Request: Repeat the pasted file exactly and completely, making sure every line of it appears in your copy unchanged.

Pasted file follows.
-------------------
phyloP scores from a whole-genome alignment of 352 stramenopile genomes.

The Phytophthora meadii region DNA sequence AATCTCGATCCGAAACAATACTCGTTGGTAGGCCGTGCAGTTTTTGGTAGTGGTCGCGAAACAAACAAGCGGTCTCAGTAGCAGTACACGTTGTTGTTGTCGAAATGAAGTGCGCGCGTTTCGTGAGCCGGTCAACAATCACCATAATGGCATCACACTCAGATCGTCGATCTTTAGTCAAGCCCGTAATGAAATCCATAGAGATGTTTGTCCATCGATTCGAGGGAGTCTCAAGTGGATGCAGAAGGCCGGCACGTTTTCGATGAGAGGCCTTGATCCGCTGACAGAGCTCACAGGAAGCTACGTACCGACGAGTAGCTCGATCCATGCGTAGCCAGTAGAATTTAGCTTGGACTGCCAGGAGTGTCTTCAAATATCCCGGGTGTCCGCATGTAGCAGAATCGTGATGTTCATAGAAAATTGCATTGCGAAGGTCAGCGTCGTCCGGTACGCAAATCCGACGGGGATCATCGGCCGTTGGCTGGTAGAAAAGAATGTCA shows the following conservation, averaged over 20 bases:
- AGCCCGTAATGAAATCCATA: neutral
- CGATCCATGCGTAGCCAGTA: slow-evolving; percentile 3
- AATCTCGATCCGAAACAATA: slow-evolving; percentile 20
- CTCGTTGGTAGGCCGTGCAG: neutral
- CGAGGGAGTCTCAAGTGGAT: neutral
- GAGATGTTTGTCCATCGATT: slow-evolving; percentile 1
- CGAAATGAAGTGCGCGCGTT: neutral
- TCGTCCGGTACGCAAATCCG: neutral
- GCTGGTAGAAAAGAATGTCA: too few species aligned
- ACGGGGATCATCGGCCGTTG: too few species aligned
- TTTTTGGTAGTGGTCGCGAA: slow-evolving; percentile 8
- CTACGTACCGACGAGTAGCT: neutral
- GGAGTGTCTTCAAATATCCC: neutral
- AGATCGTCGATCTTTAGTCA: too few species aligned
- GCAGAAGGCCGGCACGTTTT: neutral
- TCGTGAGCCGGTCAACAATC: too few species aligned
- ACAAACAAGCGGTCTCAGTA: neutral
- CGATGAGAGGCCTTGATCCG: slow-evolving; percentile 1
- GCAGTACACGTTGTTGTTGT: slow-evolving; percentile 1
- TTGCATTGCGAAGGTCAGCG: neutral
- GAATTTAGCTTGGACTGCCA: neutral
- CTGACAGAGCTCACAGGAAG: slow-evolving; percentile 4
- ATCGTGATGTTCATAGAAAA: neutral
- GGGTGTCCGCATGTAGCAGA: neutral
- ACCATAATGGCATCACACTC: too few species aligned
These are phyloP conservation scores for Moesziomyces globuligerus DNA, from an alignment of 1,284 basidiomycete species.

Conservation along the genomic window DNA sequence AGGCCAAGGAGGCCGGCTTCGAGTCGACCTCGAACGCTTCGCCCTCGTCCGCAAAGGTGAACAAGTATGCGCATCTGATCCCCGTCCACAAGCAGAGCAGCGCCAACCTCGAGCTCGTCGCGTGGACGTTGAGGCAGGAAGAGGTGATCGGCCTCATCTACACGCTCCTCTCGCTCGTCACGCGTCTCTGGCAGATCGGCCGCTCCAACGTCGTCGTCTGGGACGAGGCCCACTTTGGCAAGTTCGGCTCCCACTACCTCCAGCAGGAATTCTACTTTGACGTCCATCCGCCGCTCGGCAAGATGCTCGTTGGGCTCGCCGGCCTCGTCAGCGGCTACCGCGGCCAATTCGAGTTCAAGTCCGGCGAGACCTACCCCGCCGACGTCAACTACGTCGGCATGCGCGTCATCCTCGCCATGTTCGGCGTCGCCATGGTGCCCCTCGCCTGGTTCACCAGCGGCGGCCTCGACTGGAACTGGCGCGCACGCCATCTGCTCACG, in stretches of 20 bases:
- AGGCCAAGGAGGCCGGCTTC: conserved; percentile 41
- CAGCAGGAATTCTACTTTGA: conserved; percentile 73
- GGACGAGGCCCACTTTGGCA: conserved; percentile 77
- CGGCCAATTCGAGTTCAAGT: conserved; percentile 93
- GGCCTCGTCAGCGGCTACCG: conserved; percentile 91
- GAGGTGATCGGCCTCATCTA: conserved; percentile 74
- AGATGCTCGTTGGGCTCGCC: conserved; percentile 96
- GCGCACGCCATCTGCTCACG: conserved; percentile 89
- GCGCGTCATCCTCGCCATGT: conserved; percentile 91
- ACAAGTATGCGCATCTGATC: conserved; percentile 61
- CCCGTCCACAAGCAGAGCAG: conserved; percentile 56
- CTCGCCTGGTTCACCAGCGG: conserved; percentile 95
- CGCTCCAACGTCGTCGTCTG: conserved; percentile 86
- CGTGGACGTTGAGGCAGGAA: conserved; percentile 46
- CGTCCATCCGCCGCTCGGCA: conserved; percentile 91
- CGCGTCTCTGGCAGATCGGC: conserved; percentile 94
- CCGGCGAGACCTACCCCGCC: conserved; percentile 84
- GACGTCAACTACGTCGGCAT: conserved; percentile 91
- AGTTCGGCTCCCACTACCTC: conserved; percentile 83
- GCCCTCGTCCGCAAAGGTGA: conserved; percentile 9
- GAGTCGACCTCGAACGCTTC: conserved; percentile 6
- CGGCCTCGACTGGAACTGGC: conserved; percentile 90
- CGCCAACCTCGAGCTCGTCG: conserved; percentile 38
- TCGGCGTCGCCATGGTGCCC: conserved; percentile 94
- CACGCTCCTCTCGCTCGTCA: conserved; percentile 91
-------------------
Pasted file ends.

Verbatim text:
phyloP scores from a whole-genome alignment of 352 stramenopile genomes.

The Phytophthora meadii region DNA sequence AATCTCGATCCGAAACAATACTCGTTGGTAGGCCGTGCAGTTTTTGGTAGTGGTCGCGAAACAAACAAGCGGTCTCAGTAGCAGTACACGTTGTTGTTGTCGAAATGAAGTGCGCGCGTTTCGTGAGCCGGTCAACAATCACCATAATGGCATCACACTCAGATCGTCGATCTTTAGTCAAGCCCGTAATGAAATCCATAGAGATGTTTGTCCATCGATTCGAGGGAGTCTCAAGTGGATGCAGAAGGCCGGCACGTTTTCGATGAGAGGCCTTGATCCGCTGACAGAGCTCACAGGAAGCTACGTACCGACGAGTAGCTCGATCCATGCGTAGCCAGTAGAATTTAGCTTGGACTGCCAGGAGTGTCTTCAAATATCCCGGGTGTCCGCATGTAGCAGAATCGTGATGTTCATAGAAAATTGCATTGCGAAGGTCAGCGTCGTCCGGTACGCAAATCCGACGGGGATCATCGGCCGTTGGCTGGTAGAAAAGAATGTCA shows the following conservation, averaged over 20 bases:
- AGCCCGTAATGAAATCCATA: neutral
- CGATCCATGCGTAGCCAGTA: slow-evolving; percentile 3
- AATCTCGATCCGAAACAATA: slow-evolving; percentile 20
- CTCGTTGGTAGGCCGTGCAG: neutral
- CGAGGGAGTCTCAAGTGGAT: neutral
- GAGATGTTTGTCCATCGATT: slow-evolving; percentile 1
- CGAAATGAAGTGCGCGCGTT: neutral
- TCGTCCGGTACGCAAATCCG: neutral
- GCTGGTAGAAAAGAATGTCA: too few species aligned
- ACGGGGATCATCGGCCGTTG: too few species aligned
- TTTTTGGTAGTGGTCGCGAA: slow-evolving; percentile 8
- CTACGTACCGACGAGTAGCT: neutral
- GGAGTGTCTTCAAATATCCC: neutral
- AGATCGTCGATCTTTAGTCA: too few species aligned
- GCAGAAGGCCGGCACGTTTT: neutral
- TCGTGAGCCGGTCAACAATC: too few species aligned
- ACAAACAAGCGGTCTCAGTA: neutral
- CGATGAGAGGCCTTGATCCG: slow-evolving; percentile 1
- GCAGTACACGTTGTTGTTGT: slow-evolving; percentile 1
- TTGCATTGCGAAGGTCAGCG: neutral
- GAATTTAGCTTGGACTGCCA: neutral
- CTGACAGAGCTCACAGGAAG: slow-evolving; percentile 4
- ATCGTGATGTTCATAGAAAA: neutral
- GGGTGTCCGCATGTAGCAGA: neutral
- ACCATAATGGCATCACACTC: too few species aligned
These are phyloP conservation scores for Moesziomyces globuligerus DNA, from an alignment of 1,284 basidiomycete species.

Conservation along the genomic window DNA sequence AGGCCAAGGAGGCCGGCTTCGAGTCGACCTCGAACGCTTCGCCCTCGTCCGCAAAGGTGAACAAGTATGCGCATCTGATCCCCGTCCACAAGCAGAGCAGCGCCAACCTCGAGCTCGTCGCGTGGACGTTGAGGCAGGAAGAGGTGATCGGCCTCATCTACACGCTCCTCTCGCTCGTCACGCGTCTCTGGCAGATCGGCCGCTCCAACGTCGTCGTCTGGGACGAGGCCCACTTTGGCAAGTTCGGCTCCCACTACCTCCAGCAGGAATTCTACTTTGACGTCCATCCGCCGCTCGGCAAGATGCTCGTTGGGCTCGCCGGCCTCGTCAGCGGCTACCGCGGCCAATTCGAGTTCAAGTCCGGCGAGACCTACCCCGCCGACGTCAACTACGTCGGCATGCGCGTCATCCTCGCCATGTTCGGCGTCGCCATGGTGCCCCTCGCCTGGTTCACCAGCGGCGGCCTCGACTGGAACTGGCGCGCACGCCATCTGCTCACG, in stretches of 20 bases:
- AGGCCAAGGAGGCCGGCTTC: conserved; percentile 41
- CAGCAGGAATTCTACTTTGA: conserved; percentile 73
- GGACGAGGCCCACTTTGGCA: conserved; percentile 77
- CGGCCAATTCGAGTTCAAGT: conserved; percentile 93
- GGCCTCGTCAGCGGCTACCG: conserved; percentile 91
- GAGGTGATCGGCCTCATCTA: conserved; percentile 74
- AGATGCTCGTTGGGCTCGCC: conserved; percentile 96
- GCGCACGCCATCTGCTCACG: conserved; percentile 89
- GCGCGTCATCCTCGCCATGT: conserved; percentile 91
- ACAAGTATGCGCATCTGATC: conserved; percentile 61
- CCCGTCCACAAGCAGAGCAG: conserved; percentile 56
- CTCGCCTGGTTCACCAGCGG: conserved; percentile 95
- CGCTCCAACGTCGTCGTCTG: conserved; percentile 86
- CGTGGACGTTGAGGCAGGAA: conserved; percentile 46
- CGTCCATCCGCCGCTCGGCA: conserved; percentile 91
- CGCGTCTCTGGCAGATCGGC: conserved; percentile 94
- CCGGCGAGACCTACCCCGCC: conserved; percentile 84
- GACGTCAACTACGTCGGCAT: conserved; percentile 91
- AGTTCGGCTCCCACTACCTC: conserved; percentile 83
- GCCCTCGTCCGCAAAGGTGA: conserved; percentile 9
- GAGTCGACCTCGAACGCTTC: conserved; percentile 6
- CGGCCTCGACTGGAACTGGC: conserved; percentile 90
- CGCCAACCTCGAGCTCGTCG: conserved; percentile 38
- TCGGCGTCGCCATGGTGCCC: conserved; percentile 94
- CACGCTCCTCTCGCTCGTCA: conserved; percentile 91